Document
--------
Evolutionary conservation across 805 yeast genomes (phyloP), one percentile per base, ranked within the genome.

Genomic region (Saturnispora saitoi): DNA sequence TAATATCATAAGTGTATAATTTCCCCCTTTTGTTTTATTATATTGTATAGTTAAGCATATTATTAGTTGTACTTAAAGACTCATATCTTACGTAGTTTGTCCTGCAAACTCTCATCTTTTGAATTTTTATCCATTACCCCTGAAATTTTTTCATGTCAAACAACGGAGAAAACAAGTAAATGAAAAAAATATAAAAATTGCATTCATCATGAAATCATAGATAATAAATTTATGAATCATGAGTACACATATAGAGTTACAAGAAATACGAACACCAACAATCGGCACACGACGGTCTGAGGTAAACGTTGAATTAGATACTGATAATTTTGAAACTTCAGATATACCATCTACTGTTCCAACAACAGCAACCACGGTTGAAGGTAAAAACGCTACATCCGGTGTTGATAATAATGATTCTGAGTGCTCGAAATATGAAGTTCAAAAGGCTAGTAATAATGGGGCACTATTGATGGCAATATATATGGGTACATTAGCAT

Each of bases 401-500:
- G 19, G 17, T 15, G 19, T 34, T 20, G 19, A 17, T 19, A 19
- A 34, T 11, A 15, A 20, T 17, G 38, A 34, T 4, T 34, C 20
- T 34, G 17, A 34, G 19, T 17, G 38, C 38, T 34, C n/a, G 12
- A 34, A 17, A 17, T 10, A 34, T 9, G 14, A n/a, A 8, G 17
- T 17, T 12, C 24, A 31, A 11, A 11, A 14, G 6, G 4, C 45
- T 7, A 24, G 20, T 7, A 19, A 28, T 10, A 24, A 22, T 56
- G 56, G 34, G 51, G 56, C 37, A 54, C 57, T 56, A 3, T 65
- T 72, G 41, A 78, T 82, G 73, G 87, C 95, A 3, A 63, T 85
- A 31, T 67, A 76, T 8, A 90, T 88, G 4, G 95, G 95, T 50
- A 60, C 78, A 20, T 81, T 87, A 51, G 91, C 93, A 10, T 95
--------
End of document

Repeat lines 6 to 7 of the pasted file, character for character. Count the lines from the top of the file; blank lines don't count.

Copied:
- T 34, G 17, A 34, G 19, T 17, G 38, C 38, T 34, C n/a, G 12
- A 34, A 17, A 17, T 10, A 34, T 9, G 14, A n/a, A 8, G 17